NYC musical luminary JOE HURLEY’s collaboration with award-winning author Colum McCann strikes a chord with audiences across the globe

By: Erik Philbrook, August 2010

“I need to leave New York to clear my head a lot,” says singer-songwriter Joe Hurley. “Everyone should experience the glorioushappenstance that is everywhere.” Fortunately, Hurley has ample opportunity to do that these days. He recently performed at the opening night of Ireland’s West Belfast Festival, and in September he will appear as a “Musical Artist in Residence” at the International Berlin Literature Festival. A London-bred, Irish-blooded New Yorker, Hurley also recently basked in the glory of international audiences singing along to songs he co-wrote with Colum McCann, the National Book Award-winning author of Let the Great World Spin, a sweeping social novel set in 70’s New York City. The songwriter and the novelist collaborated on a “mini-album” of songs inspired by a character in McCann’s book, a prostitute named Tillie. The two writers then launched the book and CD, entitled The House That Horse Built (Let the Great World Spin), on a soldout tour of Europe, from London to Vienna, Paris to Berlin.

Written before McCann’s book was released, the CD (now available on iTunes), was produced by Don Fleming and features an amazing all-star cast of musicians. It is the latest unexpected twist in Hurley’s eclectic and prolific career. In addition to fronting two bands, Rogues March and The Gents, he has sung and/or recorded with a wildly diverse mix of artists, including Ian Hunter, Sam Shepard, Marianne Faithfull, Judy Collins and Jimmy Webb, Shane MacGowan, PJ Harvey, The Waco Bros, The Nick Drake Orchestra, Andrea Marcovicci, Nellie McKay, Steve Wynn and many more.

With J.J. Abrams (Lost) on board to produce a film version of Let the Great World Spin, Hurley and McCann’s unique collaboration should continue to garner great interest. Hurley recently spoke to Playback about the project.

How did this project come together?

It came about from a late-night phone call. My friend Colum asked me to read a chapter about Tillie, this 38 year-old black prostitute from the Bronx who was in jail in 1974. She’s reflecting on her tragic life. He asked me to write a song about her. Of course, I wrote it right away and it completely moved me. That lead to another song, and another song, and it became a bit of an epic, which became this mini-album.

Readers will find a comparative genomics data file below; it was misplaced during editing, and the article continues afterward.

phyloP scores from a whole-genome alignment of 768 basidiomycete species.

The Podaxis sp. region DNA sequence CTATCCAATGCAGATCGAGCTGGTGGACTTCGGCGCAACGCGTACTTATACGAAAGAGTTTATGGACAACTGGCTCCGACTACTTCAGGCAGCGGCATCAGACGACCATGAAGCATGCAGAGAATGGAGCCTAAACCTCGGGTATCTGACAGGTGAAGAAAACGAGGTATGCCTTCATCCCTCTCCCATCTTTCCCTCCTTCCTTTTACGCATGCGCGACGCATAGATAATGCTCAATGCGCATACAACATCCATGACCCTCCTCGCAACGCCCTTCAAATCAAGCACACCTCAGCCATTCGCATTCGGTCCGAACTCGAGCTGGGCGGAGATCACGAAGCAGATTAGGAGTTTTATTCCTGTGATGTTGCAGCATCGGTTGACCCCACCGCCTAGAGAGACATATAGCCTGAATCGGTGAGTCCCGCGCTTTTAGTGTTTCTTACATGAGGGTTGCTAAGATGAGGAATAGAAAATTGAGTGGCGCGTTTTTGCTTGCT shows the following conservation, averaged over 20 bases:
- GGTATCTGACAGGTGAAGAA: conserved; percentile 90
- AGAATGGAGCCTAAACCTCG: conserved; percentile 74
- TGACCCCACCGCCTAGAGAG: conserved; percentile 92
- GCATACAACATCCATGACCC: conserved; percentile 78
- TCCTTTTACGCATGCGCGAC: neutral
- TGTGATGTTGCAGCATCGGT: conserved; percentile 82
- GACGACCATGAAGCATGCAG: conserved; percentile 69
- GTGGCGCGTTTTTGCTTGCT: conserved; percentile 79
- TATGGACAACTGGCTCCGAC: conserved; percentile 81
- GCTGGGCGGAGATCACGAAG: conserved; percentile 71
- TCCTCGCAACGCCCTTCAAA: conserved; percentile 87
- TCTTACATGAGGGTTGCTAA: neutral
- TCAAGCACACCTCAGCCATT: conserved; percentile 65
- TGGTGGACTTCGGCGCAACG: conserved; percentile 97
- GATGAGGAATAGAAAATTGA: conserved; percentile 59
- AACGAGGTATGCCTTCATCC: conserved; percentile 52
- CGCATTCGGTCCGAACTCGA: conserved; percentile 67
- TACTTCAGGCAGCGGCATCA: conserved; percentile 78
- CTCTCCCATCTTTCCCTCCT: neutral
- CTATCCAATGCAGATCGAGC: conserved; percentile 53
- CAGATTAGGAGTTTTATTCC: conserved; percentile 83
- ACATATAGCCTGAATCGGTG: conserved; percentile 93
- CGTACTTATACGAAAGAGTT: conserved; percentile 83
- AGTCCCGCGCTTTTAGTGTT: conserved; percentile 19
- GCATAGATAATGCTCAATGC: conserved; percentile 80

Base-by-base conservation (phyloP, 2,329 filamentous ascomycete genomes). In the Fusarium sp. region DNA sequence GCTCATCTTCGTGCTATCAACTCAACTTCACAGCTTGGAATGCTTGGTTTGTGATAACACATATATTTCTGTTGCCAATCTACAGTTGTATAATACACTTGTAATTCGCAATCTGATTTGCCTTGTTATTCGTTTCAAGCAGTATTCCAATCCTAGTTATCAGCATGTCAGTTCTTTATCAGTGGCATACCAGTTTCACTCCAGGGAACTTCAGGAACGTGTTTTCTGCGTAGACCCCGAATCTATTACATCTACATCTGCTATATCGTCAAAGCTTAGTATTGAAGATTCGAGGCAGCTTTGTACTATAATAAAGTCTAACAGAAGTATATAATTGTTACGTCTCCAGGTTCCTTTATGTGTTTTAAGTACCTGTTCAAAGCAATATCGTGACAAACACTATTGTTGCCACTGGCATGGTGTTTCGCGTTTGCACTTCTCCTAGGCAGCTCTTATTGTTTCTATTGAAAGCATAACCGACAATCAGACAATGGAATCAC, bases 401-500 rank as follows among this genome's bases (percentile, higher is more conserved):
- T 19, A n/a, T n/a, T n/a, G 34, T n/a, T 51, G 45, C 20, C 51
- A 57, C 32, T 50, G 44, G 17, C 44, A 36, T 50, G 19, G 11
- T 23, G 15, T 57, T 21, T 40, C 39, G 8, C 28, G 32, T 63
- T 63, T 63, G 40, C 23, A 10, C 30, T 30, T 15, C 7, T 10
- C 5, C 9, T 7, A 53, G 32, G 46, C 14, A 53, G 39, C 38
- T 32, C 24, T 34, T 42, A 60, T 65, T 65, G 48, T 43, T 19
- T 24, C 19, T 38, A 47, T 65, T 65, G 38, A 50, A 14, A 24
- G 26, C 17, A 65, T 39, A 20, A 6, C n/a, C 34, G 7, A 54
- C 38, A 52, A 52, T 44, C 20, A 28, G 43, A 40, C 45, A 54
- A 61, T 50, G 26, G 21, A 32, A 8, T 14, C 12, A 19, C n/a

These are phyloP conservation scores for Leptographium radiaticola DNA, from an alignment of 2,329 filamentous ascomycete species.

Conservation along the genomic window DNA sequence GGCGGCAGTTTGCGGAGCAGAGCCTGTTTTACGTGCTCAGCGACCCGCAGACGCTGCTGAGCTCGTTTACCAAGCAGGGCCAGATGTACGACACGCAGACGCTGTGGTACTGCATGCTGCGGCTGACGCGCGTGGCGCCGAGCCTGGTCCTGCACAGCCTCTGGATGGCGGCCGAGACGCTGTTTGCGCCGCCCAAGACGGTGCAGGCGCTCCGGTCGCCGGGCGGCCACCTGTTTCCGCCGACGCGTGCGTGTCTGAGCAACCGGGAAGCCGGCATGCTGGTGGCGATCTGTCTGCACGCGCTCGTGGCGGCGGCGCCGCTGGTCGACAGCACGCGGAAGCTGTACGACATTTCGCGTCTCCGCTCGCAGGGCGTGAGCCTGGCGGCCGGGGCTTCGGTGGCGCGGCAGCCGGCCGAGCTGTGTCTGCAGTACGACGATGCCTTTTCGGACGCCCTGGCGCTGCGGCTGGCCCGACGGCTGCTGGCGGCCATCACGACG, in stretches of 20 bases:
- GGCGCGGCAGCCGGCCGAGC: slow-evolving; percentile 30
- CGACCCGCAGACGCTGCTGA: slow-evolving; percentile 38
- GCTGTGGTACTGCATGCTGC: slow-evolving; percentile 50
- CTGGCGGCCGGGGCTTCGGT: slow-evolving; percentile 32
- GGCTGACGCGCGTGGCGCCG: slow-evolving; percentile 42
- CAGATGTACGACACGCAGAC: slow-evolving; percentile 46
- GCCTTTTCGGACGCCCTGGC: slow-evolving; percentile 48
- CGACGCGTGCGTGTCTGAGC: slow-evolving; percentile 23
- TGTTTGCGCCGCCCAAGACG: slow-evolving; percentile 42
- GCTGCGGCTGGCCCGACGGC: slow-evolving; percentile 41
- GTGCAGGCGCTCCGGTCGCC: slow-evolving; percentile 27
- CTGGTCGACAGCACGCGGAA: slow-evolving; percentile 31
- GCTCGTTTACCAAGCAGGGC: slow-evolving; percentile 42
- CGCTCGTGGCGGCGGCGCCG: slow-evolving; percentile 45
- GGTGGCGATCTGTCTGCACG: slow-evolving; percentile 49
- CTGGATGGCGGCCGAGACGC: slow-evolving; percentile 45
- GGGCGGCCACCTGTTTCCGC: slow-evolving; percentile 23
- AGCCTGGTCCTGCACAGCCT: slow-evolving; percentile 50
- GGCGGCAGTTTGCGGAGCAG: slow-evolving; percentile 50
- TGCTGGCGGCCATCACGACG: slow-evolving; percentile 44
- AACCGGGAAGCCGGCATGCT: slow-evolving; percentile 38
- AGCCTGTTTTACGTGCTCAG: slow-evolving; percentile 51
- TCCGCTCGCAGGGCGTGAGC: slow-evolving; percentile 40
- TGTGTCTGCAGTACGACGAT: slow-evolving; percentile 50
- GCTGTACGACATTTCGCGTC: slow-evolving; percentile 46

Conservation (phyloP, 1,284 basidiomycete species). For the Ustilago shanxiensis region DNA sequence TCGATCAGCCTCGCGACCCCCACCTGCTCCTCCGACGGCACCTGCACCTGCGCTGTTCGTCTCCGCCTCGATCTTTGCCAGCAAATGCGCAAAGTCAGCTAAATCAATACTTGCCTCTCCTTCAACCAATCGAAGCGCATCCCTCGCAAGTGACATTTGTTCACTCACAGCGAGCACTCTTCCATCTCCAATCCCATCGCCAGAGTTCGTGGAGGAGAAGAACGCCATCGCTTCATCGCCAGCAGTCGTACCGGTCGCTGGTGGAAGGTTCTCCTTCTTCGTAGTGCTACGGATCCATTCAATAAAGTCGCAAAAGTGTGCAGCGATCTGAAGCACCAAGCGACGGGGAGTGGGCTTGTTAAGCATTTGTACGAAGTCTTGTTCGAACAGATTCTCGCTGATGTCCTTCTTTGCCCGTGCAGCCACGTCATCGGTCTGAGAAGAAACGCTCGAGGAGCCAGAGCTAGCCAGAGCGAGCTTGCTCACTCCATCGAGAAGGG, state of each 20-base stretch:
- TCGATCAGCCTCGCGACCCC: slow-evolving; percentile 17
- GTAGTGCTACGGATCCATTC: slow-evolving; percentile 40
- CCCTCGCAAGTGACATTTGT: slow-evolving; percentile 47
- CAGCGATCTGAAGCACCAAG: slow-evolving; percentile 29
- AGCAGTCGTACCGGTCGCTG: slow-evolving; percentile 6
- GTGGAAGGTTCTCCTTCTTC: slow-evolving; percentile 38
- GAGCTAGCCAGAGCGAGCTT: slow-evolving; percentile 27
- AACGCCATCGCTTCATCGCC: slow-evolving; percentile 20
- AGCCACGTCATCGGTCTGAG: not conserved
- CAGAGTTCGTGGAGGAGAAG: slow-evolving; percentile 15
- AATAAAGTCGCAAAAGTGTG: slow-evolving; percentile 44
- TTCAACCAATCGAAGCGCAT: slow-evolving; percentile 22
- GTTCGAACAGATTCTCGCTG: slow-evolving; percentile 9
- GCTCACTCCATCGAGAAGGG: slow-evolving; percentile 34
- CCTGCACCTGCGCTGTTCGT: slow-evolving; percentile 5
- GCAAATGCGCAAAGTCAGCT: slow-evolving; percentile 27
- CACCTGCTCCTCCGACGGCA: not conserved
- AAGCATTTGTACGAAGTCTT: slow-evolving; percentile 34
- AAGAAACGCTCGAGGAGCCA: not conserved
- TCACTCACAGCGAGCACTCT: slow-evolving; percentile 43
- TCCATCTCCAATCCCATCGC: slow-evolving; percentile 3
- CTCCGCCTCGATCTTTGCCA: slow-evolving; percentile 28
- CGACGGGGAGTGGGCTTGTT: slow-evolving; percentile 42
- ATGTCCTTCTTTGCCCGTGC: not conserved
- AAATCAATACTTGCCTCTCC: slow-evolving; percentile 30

What was Colum’s response to your songs?

I invited him down to hear the music and lyrics I had written. We were sitting in this East Village garden and I played them on guitar, and, luckily, he just loved them. When I sang the chorus to the title track, “Let the Great World Spin,” I don’t think I’ve ever seen him light up like that before. We then worked on the lyrics together, swapping lines and phrases until the incredibly complex emotions of this incredible character – her words, her raw ache, her voice – just locked. We both knew at once that we had captured the essence of her soul.

That must have been such a triumphant feeling

It was a relief. Colum is one of the world’s great writers. And this woman is such an extraordinary character. For him to tell me that I had captured her was a beautiful and truly humbling moment. Because we were fans of each other’s work, we had a shared vision of where we wanted to go with this. So, if a line was too pretty, if it didn’t seem to go with her character, we’d chuck it away into the wind until it came back more shattered.

Why do you think you and Colum click so well as writers?

We both have that outsider’s perspective. For instance, I’m a New Yorker, but I grew up in London, and I’m Irish. So, there’s an outsider’s perspective in me and that gives me a degree of empathy, an entrance into certain people’s souls, especially the ones that maybe fall through the cracks, who want to belong somewhere, but who are too broken to even know where that might be. We both love to tell their stories, and they deserve telling. I like to have my heart broken. I personally need the melancholy to soothe my soul. The ballads are in my blood.

Has entering the character of Tillie’s world changed your songwriting since?